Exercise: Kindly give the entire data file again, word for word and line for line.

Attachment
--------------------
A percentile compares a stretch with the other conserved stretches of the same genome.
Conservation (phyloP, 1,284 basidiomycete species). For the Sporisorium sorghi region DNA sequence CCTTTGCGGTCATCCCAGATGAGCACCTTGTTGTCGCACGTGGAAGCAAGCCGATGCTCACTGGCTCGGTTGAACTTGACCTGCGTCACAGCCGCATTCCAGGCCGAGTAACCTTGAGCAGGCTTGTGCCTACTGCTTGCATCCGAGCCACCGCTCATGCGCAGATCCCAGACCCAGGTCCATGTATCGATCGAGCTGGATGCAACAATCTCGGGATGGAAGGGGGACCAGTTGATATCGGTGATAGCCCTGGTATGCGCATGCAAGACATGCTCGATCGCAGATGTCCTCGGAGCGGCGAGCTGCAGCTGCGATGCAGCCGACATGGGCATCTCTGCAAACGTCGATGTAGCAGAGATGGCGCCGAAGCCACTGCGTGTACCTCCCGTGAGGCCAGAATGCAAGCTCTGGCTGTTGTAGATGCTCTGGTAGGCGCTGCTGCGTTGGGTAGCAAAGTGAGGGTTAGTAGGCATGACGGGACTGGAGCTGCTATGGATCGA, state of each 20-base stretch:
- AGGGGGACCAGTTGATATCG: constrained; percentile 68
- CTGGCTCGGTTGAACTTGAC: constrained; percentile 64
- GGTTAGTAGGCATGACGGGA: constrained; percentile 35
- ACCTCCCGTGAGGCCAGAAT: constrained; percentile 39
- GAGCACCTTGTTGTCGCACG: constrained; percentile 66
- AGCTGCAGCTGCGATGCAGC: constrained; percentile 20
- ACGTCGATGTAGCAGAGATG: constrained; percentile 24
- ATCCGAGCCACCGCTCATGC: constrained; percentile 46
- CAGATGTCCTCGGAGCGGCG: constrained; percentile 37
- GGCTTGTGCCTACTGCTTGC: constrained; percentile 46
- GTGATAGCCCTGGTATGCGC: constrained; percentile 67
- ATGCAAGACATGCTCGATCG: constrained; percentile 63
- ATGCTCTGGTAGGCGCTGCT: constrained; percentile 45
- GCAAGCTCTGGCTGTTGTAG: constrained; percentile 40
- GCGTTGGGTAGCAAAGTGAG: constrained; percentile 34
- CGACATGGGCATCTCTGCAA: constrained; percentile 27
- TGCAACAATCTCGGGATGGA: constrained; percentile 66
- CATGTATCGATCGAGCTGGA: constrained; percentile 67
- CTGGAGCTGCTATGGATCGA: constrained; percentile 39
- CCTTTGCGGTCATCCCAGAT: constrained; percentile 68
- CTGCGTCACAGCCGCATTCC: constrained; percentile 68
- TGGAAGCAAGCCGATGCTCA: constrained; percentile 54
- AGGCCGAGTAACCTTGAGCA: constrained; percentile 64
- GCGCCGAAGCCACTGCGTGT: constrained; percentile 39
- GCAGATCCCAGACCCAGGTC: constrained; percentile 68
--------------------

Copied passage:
A percentile compares a stretch with the other conserved stretches of the same genome.
Conservation (phyloP, 1,284 basidiomycete species). For the Sporisorium sorghi region DNA sequence CCTTTGCGGTCATCCCAGATGAGCACCTTGTTGTCGCACGTGGAAGCAAGCCGATGCTCACTGGCTCGGTTGAACTTGACCTGCGTCACAGCCGCATTCCAGGCCGAGTAACCTTGAGCAGGCTTGTGCCTACTGCTTGCATCCGAGCCACCGCTCATGCGCAGATCCCAGACCCAGGTCCATGTATCGATCGAGCTGGATGCAACAATCTCGGGATGGAAGGGGGACCAGTTGATATCGGTGATAGCCCTGGTATGCGCATGCAAGACATGCTCGATCGCAGATGTCCTCGGAGCGGCGAGCTGCAGCTGCGATGCAGCCGACATGGGCATCTCTGCAAACGTCGATGTAGCAGAGATGGCGCCGAAGCCACTGCGTGTACCTCCCGTGAGGCCAGAATGCAAGCTCTGGCTGTTGTAGATGCTCTGGTAGGCGCTGCTGCGTTGGGTAGCAAAGTGAGGGTTAGTAGGCATGACGGGACTGGAGCTGCTATGGATCGA, state of each 20-base stretch:
- AGGGGGACCAGTTGATATCG: constrained; percentile 68
- CTGGCTCGGTTGAACTTGAC: constrained; percentile 64
- GGTTAGTAGGCATGACGGGA: constrained; percentile 35
- ACCTCCCGTGAGGCCAGAAT: constrained; percentile 39
- GAGCACCTTGTTGTCGCACG: constrained; percentile 66
- AGCTGCAGCTGCGATGCAGC: constrained; percentile 20
- ACGTCGATGTAGCAGAGATG: constrained; percentile 24
- ATCCGAGCCACCGCTCATGC: constrained; percentile 46
- CAGATGTCCTCGGAGCGGCG: constrained; percentile 37
- GGCTTGTGCCTACTGCTTGC: constrained; percentile 46
- GTGATAGCCCTGGTATGCGC: constrained; percentile 67
- ATGCAAGACATGCTCGATCG: constrained; percentile 63
- ATGCTCTGGTAGGCGCTGCT: constrained; percentile 45
- GCAAGCTCTGGCTGTTGTAG: constrained; percentile 40
- GCGTTGGGTAGCAAAGTGAG: constrained; percentile 34
- CGACATGGGCATCTCTGCAA: constrained; percentile 27
- TGCAACAATCTCGGGATGGA: constrained; percentile 66
- CATGTATCGATCGAGCTGGA: constrained; percentile 67
- CTGGAGCTGCTATGGATCGA: constrained; percentile 39
- CCTTTGCGGTCATCCCAGAT: constrained; percentile 68
- CTGCGTCACAGCCGCATTCC: constrained; percentile 68
- TGGAAGCAAGCCGATGCTCA: constrained; percentile 54
- AGGCCGAGTAACCTTGAGCA: constrained; percentile 64
- GCGCCGAAGCCACTGCGTGT: constrained; percentile 39
- GCAGATCCCAGACCCAGGTC: constrained; percentile 68